Tax Changes in PATH Act May Impact Investment Decisions

On December 18, 2015, President Barack Obama signed the Protecting Americans from Tax Hikes Act of 2015 (the “PATH Act”).  The PATH Act made permanent a variety of provisions of the Internal Revenue Code of 1986, as amended (the “Code”), relating to mergers and acquisitions.  Such changes include, among other things, the exclusion of gain on qualified small business stock and the reduction in the recognition period for built-in gains tax for S corporations.  The PATH Act also made significant changes with respect to real estate investment trusts (“REITs”) and the provisions incorporated in connection with the Foreign Investment in Real Property Tax Act of 1980 (“FIRPTA”).
Exclusion of 100% of Gain on Qualified Small Business Stock
The PATH Act made permanent the Code section 1202 qualified small business (“QSB”) stock gain exclusion for noncorporate investors for stock acquired any time after September 27, 2010 and held for more than five years.  Prior to the effective date of the PATH Act, QSB stock acquired after 2014 would have received only a 50% gain exclusion upon a sale after five years.  The PATH Act extends and makes permanent the full 100% tax exemption for QSB stock acquired at any time after September 27, 2010.  The exclusion is available to noncorporate taxpayers who hold eligible QSB stock for more than five years.  In general, stock of a domestic “C corporation” (other than stock in certain entities subject to special tax treatment, such as REITs) may qualify as QSB stock if it meets the following requirements:

  • the stock was acquired by the taxpayer at original issue (after August 10, 1993) for money, stock itself that was QSB stock, property other than stock, or as compensation for services;
  • the stock is issued by a corporation whose aggregate gross assets at any time on or after August 10, 1993, through and immediately following the issuance do not exceed $50 million (taking into account the amounts received for the stock on its issuance);
  • during substantially all of the taxpayer’s holding period at least 80% (by value) of the issuing corporation’s assets are used in the active conduct of one or more qualified trades or businesses, which generally includes any trade or business other than certain service businesses, and businesses engaged in financial, farming, public accommodation, and certain natural resource activities; and
  • the issuing corporation has not made any specified disqualifying redemptions of its stock or violated certain other requirements.

The amount of gain eligible for exclusion is generally limited to the greater of (i) $10 million (reduced by the amount of gain eligible for exclusion in prior taxable years) or (ii) ten times the taxpayer’s tax basis in the QSB stock, but is subject to limits computed on a per-issuer basis.  The remainder of the gain above the applicable threshold amounts is usually capital gain, taxable at a maximum rate of 28 percent.  In addition, the PATH Act provides that, for dispositions of QSB stock that are eligible for the 100% capital gain exclusion, no portion of the excluded gain is treated as a preference item for purposes of the alternative minimum tax (“AMT”).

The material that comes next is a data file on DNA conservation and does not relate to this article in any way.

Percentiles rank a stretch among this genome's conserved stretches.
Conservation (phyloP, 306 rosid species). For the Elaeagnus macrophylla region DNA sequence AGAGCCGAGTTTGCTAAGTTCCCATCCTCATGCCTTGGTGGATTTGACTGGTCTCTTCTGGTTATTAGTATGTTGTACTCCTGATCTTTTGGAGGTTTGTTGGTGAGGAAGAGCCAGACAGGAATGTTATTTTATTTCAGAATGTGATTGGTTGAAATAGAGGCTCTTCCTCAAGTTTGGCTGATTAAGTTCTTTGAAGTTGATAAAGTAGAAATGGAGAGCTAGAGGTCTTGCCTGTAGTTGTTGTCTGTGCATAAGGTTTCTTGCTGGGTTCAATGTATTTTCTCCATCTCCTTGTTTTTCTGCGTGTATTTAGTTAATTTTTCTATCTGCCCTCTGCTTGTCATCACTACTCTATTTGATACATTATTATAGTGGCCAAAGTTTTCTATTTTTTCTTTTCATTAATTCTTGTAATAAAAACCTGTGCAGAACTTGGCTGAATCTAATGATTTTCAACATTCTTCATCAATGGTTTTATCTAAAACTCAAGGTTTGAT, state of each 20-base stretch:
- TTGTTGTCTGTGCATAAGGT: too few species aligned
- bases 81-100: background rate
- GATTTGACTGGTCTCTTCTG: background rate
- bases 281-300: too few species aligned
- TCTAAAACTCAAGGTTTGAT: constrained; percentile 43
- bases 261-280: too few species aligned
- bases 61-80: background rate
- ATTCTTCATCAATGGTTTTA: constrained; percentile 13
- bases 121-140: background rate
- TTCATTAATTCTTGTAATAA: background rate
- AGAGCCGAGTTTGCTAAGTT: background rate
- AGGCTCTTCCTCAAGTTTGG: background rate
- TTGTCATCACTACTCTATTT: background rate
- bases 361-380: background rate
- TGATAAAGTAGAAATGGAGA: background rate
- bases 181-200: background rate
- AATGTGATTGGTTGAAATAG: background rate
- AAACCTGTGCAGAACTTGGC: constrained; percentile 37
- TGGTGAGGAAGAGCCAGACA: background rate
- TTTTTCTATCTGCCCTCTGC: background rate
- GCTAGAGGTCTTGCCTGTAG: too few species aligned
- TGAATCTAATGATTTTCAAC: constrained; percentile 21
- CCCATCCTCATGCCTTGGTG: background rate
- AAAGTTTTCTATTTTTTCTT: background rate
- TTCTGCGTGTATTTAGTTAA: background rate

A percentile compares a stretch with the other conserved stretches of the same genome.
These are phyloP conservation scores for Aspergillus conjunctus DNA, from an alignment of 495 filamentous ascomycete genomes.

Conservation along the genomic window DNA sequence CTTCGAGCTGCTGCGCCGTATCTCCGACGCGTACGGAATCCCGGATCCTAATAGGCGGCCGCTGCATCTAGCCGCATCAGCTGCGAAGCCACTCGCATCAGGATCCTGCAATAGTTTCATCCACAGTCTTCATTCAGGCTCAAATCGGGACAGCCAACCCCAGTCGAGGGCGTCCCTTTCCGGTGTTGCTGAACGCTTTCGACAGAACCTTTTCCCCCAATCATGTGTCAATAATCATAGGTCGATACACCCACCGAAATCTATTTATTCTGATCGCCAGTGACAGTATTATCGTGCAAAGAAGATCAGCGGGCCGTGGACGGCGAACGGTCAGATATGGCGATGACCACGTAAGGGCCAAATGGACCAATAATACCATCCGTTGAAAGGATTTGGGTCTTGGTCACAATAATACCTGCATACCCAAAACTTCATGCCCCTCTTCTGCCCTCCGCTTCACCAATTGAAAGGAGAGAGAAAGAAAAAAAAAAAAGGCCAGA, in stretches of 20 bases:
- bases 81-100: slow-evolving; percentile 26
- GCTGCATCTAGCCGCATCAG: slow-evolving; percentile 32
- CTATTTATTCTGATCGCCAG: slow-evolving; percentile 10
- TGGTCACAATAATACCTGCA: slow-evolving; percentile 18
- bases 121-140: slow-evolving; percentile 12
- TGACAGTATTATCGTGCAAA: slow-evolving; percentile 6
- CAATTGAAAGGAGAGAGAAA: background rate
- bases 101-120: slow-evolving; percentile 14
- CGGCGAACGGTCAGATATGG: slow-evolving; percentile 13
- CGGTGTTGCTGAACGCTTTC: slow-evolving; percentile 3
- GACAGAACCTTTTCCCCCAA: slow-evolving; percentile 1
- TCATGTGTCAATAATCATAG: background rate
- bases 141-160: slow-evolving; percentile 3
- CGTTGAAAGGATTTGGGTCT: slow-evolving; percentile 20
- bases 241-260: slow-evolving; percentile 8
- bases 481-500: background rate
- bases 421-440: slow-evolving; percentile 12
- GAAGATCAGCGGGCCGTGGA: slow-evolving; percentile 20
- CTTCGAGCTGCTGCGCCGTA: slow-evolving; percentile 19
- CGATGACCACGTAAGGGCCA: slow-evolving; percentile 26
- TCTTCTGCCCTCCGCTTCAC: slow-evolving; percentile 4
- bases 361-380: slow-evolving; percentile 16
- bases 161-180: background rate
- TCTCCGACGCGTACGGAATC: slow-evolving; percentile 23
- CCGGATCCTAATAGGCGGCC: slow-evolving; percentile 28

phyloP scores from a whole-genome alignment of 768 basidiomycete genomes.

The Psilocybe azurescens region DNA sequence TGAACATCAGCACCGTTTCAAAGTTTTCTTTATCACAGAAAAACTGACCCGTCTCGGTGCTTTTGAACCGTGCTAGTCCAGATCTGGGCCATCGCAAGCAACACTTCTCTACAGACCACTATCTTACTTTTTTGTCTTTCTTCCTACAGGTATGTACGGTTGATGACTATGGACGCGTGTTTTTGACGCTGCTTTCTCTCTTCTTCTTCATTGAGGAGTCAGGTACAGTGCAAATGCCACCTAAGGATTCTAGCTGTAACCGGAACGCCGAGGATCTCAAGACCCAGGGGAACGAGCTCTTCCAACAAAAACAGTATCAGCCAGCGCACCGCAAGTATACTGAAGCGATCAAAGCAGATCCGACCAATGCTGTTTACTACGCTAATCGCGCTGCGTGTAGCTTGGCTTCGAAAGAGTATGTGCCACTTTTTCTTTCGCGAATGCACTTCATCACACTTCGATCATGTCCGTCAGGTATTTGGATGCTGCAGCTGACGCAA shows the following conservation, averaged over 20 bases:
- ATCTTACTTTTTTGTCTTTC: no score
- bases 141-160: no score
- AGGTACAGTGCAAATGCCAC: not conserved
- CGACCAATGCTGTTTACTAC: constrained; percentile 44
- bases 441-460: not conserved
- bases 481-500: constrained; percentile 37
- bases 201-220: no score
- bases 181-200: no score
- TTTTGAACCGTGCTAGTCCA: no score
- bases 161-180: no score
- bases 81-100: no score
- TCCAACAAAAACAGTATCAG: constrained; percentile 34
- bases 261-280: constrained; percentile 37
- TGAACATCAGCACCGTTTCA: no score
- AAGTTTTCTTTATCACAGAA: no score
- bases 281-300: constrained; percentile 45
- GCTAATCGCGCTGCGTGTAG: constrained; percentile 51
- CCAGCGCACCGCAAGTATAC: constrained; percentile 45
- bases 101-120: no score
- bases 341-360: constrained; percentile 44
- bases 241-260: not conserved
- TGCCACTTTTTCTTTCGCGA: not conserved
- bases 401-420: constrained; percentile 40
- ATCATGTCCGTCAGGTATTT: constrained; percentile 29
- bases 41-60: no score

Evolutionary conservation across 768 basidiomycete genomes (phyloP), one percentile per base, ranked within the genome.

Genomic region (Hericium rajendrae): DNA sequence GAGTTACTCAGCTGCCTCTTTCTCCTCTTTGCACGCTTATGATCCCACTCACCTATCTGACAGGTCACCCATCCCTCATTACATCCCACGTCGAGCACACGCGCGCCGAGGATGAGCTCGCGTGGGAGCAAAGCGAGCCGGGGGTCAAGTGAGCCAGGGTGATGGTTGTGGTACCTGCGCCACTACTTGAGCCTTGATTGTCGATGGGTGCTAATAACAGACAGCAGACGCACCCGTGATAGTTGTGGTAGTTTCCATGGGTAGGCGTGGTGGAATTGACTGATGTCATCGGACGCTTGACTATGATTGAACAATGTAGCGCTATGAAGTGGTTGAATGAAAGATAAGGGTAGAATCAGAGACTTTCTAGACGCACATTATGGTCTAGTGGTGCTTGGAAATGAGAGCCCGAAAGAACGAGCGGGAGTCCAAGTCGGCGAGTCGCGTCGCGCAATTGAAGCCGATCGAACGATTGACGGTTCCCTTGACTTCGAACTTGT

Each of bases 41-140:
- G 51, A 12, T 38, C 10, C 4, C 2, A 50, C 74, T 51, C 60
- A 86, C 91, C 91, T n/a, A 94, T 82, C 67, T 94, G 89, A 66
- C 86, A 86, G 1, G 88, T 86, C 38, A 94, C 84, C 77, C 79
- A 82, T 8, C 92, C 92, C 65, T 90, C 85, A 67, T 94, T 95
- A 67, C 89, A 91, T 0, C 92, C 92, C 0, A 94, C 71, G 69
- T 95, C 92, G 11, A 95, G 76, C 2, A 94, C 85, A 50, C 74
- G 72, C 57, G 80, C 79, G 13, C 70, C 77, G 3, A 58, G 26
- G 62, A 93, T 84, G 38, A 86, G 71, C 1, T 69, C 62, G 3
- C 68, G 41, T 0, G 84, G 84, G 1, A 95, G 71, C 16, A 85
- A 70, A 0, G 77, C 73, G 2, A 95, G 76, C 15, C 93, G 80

Reduction in S Corporation Recognition Period for Built-in Gains Tax
The PATH Act permanently reduced the period for which S corporations could be subject to the built-in gain tax under Code section 1374.  Unlike C corporations, S corporations generally pay no corporate-level tax; instead, items of income and loss of an S corporation pass through to its shareholders.  However, if an S corporation that was previously taxed as a C corporation has built-in gains attributable to the period during which it was a C corporation, it is subject to a corporate-level tax (generally at a rate of 35%) when it recognizes the built-in gains within a certain period of time following its conversion to an S corporation.
From 1986, when the built-in gains tax was first enacted, until 2009, the built-in gains tax applied to gains recognized during the first 10 years following an entity’s conversion to an S corporation.  Since 2009, different pieces of tax legislation shortened the ten-year period.  However, each one was temporary and was generally done retroactively, which limited the opportunities for practical tax planning.
The PATH Act permanently changed the recognition period from ten years to five years.  By making the change to the recognition period permanent, in contrast with the temporary changes that were made starting in 2009, the PATH Act will help reduce the uncertainty involved in tax planning for S corporations.